The second factor here is that the athlete does not just need to perform a specific task well, they also need to be able to train to do that. The athlete needs to be able to cope with the demands of the training itself, not just the final event. Too often athletes experience overuse injuries and they burn out. GPP, such as in crossfit workouts, provide the body with a means to adapting to the actual training, not just the end result itself. It is about developing physical capacity.

Overall, this approach should be implemented into every athlete’s training programme. As a 100m sprinter I spend a great deal of time building and rebuilding the foundations by using crossfit workouts and a similar approach. This is structured around the specific skills and drills required for sprinting itself and I never include any training that could prove to be a hindrance to my efforts in my specific area of focus.

So here’s a run-down…

- Begin by building a solid foundation with the bare basics and don’t be afraid of broadness. This is a stage where you can indulge in crossfit workouts every day as rxed. However don’t stray too radically from what it is you’re looking to achieve eventually. Obviously a shot putter is not going to set off on a 10K run just because it is the WOD.


- Once this broad base has been developed the athlete can move onto more specified training.


- This is the highly specific phase. This is where about 75-90% of your training will occur. Unlike other coaches, I recommend you dedicate a portion of your peak season training towards developing GPP. Everything outside of this should be geared toward the task at hand.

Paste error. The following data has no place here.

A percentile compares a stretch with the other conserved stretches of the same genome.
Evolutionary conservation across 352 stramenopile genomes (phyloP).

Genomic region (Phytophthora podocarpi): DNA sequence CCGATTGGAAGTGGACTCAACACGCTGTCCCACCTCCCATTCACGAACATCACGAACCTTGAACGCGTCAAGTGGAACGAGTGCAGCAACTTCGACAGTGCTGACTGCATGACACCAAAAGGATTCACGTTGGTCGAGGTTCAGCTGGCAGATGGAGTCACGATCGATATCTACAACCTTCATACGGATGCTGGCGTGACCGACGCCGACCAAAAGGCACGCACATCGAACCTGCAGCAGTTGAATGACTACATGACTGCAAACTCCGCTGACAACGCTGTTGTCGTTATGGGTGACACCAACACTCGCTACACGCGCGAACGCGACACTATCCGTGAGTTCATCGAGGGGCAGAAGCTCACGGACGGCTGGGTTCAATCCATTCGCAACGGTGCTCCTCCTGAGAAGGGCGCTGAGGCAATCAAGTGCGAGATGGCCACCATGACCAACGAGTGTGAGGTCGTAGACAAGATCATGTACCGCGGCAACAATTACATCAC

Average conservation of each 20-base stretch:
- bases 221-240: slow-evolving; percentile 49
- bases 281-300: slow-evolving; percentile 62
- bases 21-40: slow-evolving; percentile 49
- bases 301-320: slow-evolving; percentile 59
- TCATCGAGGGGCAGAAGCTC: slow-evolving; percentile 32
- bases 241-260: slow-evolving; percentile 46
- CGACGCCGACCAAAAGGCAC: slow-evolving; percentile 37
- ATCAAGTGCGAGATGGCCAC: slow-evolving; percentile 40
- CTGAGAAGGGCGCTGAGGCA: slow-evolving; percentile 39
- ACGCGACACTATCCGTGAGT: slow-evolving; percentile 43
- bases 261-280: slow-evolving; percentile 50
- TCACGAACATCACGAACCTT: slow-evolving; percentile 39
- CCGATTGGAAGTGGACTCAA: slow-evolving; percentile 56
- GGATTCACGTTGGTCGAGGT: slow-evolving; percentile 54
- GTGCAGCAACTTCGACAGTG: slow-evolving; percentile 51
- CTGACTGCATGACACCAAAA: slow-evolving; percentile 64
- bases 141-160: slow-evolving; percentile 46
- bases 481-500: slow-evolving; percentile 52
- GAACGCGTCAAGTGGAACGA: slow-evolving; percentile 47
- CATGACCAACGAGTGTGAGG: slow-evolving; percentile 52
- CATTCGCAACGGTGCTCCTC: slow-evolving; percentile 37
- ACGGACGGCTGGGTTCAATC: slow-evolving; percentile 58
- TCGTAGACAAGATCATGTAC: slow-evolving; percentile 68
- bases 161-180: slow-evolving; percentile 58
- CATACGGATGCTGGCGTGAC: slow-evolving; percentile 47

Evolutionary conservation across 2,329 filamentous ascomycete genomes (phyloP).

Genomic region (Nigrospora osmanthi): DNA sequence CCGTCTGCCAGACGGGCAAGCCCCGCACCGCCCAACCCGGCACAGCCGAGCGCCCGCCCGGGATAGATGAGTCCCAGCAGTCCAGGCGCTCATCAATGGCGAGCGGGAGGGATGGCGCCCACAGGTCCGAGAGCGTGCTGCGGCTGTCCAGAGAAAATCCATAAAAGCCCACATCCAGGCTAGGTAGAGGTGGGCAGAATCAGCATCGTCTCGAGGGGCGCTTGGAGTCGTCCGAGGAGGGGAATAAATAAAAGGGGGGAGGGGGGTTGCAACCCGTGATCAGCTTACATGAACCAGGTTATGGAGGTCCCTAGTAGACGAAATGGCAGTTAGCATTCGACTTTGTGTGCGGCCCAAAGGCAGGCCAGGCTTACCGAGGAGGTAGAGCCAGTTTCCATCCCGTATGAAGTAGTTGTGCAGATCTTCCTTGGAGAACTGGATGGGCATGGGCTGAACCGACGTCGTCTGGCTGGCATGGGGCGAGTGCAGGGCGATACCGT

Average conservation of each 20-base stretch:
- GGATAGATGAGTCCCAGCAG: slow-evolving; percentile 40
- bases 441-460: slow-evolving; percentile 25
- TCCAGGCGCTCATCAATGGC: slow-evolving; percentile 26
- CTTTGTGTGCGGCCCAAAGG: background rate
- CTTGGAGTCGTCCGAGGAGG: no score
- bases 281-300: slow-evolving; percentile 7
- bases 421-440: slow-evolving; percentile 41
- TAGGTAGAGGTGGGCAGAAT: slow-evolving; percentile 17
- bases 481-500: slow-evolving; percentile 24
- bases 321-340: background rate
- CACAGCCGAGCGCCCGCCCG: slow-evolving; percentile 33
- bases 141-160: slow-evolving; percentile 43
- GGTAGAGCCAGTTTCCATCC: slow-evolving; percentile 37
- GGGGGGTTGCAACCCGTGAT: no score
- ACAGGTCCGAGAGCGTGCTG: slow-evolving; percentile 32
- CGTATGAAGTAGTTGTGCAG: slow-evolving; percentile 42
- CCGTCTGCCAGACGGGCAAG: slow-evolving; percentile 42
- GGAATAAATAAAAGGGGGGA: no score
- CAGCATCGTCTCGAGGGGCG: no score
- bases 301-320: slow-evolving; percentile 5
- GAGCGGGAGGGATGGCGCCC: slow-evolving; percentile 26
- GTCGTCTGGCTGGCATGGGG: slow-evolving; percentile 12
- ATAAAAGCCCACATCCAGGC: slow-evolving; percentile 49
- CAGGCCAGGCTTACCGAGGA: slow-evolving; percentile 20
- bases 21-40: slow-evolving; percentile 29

- Once all phases have been passed through it is time to spend time unloading, training easier and basically just recovering and letting the body repair itself.

Ok, that’s a little run-down of where I believe, based on research and experience, that modern athletic training is headed. Records are becoming harder to break and training methods can only take us so far. By approaching things this way, by making GPP an important part of your overall strength and conditioning efforts, your body has a greater capacity for recovery and adaptation. You are essentially giving yourself greater physical resources and training your body to cope with a broad range of stimuli.

This is the approach taken by Unleashed Training. We are experts at what we do. We design training systems that work.

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YOUR COACH – Chris Lyons

Chris Lyons is an experienced strength and conditioning coach, having trained athletes of all ages and levels since 2002. Chris specialises in coaching athletes for speed and power specific to fast-moving sports such as rugby league, rugby union, soccer, Aussie rules football etc. Since 2002 Chris has conducted close to 15,000 hours of training and coaching directly with athletes and members of the general population. From this experience comes Sprint Ninja, based on tried and tested training methods combined with up to date research. Chris continues to challenge himself not only as a coach, but also as an athlete, competing in sprinting events, strongman and Olympic-style weightlifting.